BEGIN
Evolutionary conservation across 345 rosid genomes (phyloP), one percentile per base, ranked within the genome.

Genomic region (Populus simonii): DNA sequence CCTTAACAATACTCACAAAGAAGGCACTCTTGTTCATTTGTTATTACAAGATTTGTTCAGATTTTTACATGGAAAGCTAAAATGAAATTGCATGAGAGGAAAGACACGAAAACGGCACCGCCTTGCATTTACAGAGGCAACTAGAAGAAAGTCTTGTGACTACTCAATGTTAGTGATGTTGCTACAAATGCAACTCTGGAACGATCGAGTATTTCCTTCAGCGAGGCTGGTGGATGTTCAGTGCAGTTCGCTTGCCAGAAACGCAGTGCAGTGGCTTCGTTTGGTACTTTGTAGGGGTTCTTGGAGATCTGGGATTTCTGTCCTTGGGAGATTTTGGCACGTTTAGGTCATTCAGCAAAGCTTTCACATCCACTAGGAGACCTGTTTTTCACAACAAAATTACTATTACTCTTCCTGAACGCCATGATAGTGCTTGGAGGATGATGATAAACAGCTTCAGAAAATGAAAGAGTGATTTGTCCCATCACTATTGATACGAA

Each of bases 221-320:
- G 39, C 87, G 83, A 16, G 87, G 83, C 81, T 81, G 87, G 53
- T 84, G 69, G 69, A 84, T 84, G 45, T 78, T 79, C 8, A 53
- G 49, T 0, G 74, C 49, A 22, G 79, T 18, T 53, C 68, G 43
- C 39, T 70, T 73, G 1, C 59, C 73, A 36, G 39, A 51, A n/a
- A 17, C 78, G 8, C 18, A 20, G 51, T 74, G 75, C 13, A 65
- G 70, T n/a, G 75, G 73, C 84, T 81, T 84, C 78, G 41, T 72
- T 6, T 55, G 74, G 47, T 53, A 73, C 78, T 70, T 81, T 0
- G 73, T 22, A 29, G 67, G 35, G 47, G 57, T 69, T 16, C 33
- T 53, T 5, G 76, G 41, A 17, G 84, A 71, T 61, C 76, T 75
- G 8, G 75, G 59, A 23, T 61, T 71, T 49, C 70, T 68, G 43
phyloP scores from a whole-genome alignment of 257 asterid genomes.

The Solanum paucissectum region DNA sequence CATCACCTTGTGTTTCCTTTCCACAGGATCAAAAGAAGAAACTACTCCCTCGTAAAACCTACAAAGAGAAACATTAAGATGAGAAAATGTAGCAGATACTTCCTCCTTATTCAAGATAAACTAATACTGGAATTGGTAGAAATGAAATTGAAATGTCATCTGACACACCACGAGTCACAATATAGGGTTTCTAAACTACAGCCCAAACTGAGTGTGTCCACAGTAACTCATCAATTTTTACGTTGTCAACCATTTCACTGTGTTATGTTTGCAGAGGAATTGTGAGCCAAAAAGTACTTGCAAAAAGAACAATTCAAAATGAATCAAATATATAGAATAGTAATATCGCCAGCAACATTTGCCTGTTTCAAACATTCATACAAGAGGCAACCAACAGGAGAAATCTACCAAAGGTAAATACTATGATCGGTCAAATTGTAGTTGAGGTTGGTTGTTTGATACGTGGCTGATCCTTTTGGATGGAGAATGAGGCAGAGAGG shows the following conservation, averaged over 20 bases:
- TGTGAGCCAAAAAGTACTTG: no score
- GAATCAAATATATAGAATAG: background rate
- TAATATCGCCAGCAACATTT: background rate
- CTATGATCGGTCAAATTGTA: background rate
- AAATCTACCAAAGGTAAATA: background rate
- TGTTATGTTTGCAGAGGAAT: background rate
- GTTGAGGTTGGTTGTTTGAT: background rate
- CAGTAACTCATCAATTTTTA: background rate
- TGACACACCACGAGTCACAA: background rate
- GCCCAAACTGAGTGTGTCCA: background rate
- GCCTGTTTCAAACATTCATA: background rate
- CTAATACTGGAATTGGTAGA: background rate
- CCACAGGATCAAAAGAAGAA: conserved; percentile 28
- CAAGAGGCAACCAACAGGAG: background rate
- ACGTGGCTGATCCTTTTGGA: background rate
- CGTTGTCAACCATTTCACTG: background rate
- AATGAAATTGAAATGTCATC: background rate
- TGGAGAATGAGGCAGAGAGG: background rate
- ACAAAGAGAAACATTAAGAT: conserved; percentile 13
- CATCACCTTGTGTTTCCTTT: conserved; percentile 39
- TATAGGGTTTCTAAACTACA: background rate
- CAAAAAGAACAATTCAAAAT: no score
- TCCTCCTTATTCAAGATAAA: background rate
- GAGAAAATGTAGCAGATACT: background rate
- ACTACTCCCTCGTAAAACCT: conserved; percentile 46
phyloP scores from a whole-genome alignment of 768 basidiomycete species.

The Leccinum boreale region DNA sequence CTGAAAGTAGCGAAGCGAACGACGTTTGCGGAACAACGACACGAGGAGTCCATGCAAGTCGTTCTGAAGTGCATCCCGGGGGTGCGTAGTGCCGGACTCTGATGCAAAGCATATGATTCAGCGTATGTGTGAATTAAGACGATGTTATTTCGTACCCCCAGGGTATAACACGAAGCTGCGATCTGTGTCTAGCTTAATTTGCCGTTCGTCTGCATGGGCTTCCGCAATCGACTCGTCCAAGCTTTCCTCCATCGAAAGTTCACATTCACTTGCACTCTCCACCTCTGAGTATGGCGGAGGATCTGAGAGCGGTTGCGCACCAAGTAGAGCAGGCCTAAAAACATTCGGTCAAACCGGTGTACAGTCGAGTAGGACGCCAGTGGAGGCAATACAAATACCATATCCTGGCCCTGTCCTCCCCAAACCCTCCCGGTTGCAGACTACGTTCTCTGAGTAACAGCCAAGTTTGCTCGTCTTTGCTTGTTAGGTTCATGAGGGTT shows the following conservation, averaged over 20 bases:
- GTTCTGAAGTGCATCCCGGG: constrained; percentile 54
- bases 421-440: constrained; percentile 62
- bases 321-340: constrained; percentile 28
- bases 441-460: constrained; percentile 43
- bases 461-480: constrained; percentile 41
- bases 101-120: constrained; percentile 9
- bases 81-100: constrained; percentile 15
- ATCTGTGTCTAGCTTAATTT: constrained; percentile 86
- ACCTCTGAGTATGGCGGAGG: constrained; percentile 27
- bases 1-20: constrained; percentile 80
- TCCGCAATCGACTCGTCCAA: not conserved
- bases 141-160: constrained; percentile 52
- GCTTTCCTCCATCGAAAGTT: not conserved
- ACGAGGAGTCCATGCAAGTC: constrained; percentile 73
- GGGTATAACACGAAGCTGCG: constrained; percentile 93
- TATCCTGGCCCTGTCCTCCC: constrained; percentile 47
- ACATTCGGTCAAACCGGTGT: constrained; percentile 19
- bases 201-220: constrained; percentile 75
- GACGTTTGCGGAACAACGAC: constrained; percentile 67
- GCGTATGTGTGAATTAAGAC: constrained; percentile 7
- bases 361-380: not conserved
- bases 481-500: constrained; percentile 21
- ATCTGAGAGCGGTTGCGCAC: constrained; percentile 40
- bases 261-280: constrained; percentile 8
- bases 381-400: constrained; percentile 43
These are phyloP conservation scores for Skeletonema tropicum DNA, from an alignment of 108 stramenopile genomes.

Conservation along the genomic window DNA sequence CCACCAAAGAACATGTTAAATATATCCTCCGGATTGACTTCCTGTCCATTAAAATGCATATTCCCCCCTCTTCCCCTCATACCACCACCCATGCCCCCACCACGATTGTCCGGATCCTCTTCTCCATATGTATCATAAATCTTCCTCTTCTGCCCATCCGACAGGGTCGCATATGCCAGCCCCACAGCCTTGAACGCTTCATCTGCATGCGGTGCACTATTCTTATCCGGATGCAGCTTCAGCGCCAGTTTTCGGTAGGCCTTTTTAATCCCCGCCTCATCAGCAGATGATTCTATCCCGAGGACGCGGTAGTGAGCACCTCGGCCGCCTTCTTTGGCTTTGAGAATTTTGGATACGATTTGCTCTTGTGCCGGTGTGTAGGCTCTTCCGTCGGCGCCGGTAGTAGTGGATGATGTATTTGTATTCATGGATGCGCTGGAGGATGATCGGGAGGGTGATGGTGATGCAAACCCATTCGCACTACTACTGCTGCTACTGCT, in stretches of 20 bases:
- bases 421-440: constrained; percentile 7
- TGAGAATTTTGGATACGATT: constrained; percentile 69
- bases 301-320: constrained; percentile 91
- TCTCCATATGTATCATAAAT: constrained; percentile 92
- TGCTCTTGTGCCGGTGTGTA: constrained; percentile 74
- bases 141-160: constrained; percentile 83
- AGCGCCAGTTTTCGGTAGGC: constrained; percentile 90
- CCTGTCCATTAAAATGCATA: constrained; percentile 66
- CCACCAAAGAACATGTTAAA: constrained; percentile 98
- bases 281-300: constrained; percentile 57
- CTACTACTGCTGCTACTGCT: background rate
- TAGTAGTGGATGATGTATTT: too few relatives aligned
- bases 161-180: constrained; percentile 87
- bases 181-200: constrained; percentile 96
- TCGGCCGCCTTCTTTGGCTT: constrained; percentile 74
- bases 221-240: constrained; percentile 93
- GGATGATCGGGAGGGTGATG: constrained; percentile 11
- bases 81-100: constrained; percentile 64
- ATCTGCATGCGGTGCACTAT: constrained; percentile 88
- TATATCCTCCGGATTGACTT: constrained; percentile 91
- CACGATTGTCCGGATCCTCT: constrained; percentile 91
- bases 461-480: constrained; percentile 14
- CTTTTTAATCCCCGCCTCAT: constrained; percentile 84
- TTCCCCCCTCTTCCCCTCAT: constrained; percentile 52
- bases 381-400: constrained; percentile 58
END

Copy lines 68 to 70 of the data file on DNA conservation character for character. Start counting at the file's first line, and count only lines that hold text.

These are phyloP conservation scores for Skeletonema tropicum DNA, from an alignment of 108 stramenopile genomes.

Conservation along the genomic window DNA sequence CCACCAAAGAACATGTTAAATATATCCTCCGGATTGACTTCCTGTCCATTAAAATGCATATTCCCCCCTCTTCCCCTCATACCACCACCCATGCCCCCACCACGATTGTCCGGATCCTCTTCTCCATATGTATCATAAATCTTCCTCTTCTGCCCATCCGACAGGGTCGCATATGCCAGCCCCACAGCCTTGAACGCTTCATCTGCATGCGGTGCACTATTCTTATCCGGATGCAGCTTCAGCGCCAGTTTTCGGTAGGCCTTTTTAATCCCCGCCTCATCAGCAGATGATTCTATCCCGAGGACGCGGTAGTGAGCACCTCGGCCGCCTTCTTTGGCTTTGAGAATTTTGGATACGATTTGCTCTTGTGCCGGTGTGTAGGCTCTTCCGTCGGCGCCGGTAGTAGTGGATGATGTATTTGTATTCATGGATGCGCTGGAGGATGATCGGGAGGGTGATGGTGATGCAAACCCATTCGCACTACTACTGCTGCTACTGCT, in stretches of 20 bases:
- bases 421-440: constrained; percentile 7